turning lemons into . . .

Today I learned an unfortunate fact about lemons. Lemons do not put out a lot of juice. No wonder Chick-fil-a charges for refills on their delicious lemonade. I now have a new appreciation for anything “fresh squeezed.”

Exhibit A: One beautiful lemon half, just begging to be juiced.

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Exhibit B: One fabulous handheld juicer, ready for anything.

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Exhibit C: The plentiful juice from above-mentioned lemon half.

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Are you kidding me?

Maybe that was just the smaller half. Let’s see what one whole lemon will give me. Behold, Exhibit D:

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Am I just really bad at juicing lemons?

I decide to transfer my hard-earned lemon juice into a measuring cup. Maybe there’s more there than it looks.

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Nope.

Lemons, why I have lived nearly 3 decades believing you were this plump source of sour goodness? Mother nature dropped the ball on this one.

Bruised by my disappointing discovery but nevertheless determined, I juice on.

Exhibit E: The juice of two fresh-squeezed lemons.

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Almost 1/2 cup. ::sigh::

Why did I care about lemon juice anyway?

I like water, and I like tea, and I like coffee, but I am used to a much bigger variety of beverage options. I searched online, but couldn’t find exactly the recipe I had in mind, so I made like Marie Curie and experimented, searching for the perfect paleo lemonade. I’m sure the Nobel Prize will come shortly after this blog is discovered.

Hard-earned Honey-Water Lemonade

Ingredients:

  1. Honey
  2. Water
  3. (All together now!) Lemon juice (Fresh squeezed is preferred, but I understand why store-bought might be more realistic, and is still ok according to my coach/guru/superstar.)

I boiled 4 cups of tap water, then added 4 tbsp of local honey.

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I stirred the honey really well until there were no big gooey clumps and the water was a magical yellowy liquid:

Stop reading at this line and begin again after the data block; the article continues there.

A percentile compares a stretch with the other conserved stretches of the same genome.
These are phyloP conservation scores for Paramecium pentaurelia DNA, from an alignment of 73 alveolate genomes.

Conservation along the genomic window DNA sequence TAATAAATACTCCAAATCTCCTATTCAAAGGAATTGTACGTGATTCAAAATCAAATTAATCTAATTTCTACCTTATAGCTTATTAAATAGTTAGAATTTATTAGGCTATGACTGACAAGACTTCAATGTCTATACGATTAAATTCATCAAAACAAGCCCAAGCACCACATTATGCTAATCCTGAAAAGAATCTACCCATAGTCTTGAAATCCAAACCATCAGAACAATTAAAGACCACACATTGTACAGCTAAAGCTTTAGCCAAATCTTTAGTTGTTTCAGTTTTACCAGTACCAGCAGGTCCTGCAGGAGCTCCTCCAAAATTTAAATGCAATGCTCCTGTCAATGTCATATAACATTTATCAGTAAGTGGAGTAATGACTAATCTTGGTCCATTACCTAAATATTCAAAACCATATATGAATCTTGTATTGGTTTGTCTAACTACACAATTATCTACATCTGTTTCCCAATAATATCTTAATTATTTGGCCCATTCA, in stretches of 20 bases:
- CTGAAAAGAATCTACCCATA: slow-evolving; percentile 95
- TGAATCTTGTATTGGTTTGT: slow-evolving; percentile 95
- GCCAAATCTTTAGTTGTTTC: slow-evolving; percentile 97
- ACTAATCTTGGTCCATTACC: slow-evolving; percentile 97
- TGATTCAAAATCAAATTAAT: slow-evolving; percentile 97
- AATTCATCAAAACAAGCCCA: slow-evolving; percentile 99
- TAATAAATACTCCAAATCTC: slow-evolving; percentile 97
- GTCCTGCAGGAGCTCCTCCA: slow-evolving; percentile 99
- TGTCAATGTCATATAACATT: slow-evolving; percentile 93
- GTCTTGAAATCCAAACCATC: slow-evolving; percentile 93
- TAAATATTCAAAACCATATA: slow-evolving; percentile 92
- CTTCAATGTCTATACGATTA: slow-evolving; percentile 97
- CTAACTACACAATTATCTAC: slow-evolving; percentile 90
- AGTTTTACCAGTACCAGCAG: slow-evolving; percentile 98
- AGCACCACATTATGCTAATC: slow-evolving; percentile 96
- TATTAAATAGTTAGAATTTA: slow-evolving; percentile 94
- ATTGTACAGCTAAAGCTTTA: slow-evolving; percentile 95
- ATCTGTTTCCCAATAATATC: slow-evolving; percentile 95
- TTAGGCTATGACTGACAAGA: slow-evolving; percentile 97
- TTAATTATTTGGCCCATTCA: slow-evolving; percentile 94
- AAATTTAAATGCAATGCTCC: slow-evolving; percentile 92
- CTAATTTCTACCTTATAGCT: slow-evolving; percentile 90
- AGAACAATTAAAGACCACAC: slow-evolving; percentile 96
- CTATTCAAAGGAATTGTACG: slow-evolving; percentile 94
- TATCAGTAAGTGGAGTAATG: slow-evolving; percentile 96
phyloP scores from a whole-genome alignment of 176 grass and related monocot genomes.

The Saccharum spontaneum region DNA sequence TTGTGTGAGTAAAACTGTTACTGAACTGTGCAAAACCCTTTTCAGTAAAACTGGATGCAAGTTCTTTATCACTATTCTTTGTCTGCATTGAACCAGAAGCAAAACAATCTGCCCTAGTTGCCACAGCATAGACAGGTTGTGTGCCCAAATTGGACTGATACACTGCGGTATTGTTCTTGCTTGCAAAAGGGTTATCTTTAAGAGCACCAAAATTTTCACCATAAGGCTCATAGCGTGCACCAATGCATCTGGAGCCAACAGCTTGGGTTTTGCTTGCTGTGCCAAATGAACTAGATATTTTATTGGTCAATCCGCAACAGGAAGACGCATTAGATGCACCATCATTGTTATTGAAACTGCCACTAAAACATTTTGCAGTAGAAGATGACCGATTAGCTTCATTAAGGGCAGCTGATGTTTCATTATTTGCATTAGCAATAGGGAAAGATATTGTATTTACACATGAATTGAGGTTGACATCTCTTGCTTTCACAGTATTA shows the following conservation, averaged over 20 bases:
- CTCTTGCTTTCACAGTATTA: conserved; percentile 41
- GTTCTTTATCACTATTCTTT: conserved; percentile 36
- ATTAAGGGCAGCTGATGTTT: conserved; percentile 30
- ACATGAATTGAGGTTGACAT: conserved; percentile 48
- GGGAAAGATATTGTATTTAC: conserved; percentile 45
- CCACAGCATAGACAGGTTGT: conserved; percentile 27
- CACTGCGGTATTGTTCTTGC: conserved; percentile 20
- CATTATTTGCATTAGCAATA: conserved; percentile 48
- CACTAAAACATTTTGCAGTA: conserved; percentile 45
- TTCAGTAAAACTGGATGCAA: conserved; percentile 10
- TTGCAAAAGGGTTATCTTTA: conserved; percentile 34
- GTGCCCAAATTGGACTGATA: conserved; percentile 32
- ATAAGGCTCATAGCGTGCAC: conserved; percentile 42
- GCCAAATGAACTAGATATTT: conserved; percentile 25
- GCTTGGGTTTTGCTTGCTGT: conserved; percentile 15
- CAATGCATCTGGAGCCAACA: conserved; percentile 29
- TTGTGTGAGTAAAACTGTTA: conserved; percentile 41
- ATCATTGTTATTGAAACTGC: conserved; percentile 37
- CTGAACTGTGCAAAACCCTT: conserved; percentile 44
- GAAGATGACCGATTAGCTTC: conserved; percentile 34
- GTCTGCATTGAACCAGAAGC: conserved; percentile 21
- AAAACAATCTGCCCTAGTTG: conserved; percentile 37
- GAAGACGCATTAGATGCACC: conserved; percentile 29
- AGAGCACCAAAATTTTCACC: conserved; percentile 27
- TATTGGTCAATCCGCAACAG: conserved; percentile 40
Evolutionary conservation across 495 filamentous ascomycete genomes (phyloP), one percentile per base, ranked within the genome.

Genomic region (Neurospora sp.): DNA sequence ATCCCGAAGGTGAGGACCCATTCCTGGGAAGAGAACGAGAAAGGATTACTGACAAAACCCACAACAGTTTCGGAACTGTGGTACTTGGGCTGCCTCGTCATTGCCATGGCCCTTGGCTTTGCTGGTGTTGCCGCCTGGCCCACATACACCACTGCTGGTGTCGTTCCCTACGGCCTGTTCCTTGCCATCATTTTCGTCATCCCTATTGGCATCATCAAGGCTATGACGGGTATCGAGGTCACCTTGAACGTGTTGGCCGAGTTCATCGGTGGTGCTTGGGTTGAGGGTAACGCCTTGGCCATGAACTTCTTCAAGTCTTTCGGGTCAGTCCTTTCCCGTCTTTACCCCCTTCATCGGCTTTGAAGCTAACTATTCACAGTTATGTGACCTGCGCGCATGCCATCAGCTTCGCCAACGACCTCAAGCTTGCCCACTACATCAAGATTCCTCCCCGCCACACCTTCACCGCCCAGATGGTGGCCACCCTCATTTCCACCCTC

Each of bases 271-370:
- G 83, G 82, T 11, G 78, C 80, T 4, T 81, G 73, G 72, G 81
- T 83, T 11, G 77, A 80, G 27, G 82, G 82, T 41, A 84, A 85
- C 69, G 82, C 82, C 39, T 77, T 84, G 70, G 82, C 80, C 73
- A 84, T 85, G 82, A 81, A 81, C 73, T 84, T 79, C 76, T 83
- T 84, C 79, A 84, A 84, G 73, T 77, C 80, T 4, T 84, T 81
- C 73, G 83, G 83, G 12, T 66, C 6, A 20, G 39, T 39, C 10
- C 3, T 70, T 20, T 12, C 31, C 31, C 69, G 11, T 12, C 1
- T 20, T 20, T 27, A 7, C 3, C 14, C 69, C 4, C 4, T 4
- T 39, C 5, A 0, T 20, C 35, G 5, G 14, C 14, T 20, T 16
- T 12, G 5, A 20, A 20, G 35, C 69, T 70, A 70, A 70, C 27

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(And yes, these giant beer mugs fit 4 cups water + 4 tbsp honey perfectly.)

I then put the mug o’honey-water in the fridge to cool while I started the above-mentioned lemon-squeezing letdown. I soon became impatient with the temperature of the water (why are you still hot after 1.6 million minutes?!) so I poured half of my honey-water mixture into a new giant beer mug and filled it up with ice.

I then worked until I found an acceptable ratio: add 1/4 cup of lemon juice (roughly the juice of 1 lemon) to 1 cup of honey-water.

And bam! Now you have a fresh-squeezed paleo lemonade!

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Isn’t it pretty?

Betes Note: Honey has sugar. Honey has carbs. Honey is not generally considered “diabetes friendly.” The honey I used has 17g carbs per tbsp. In my past life (aka before yesterday) I rarely sweetened with anything “real” for fear that my blood sugar would be even crazier than normal.

But, now that my body (defunct pancreas and all) seems to love the paleo/whole food thing, I can afford to indulge in luxuries like honey. A little insulin, coupled with drinking it slowly, and it had nearly no effect on my blood sugar.

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That’s one happy Dexcom. Paleo for the win!

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One thought on “turning lemons into . . .

  1. Stephanie, I am loving this blog! I’ve never tried juicing lemons, but from watching Food Network, I’ve seen them roll lemons around on the counter and even microwave them for about 15 seconds before cutting them open to get more juice out. I found this, just to check ma facts. 🙂 http://busycooks.about.com/od/quicktips/qt/lemons.htm. Can’t wait to read more of your posts!

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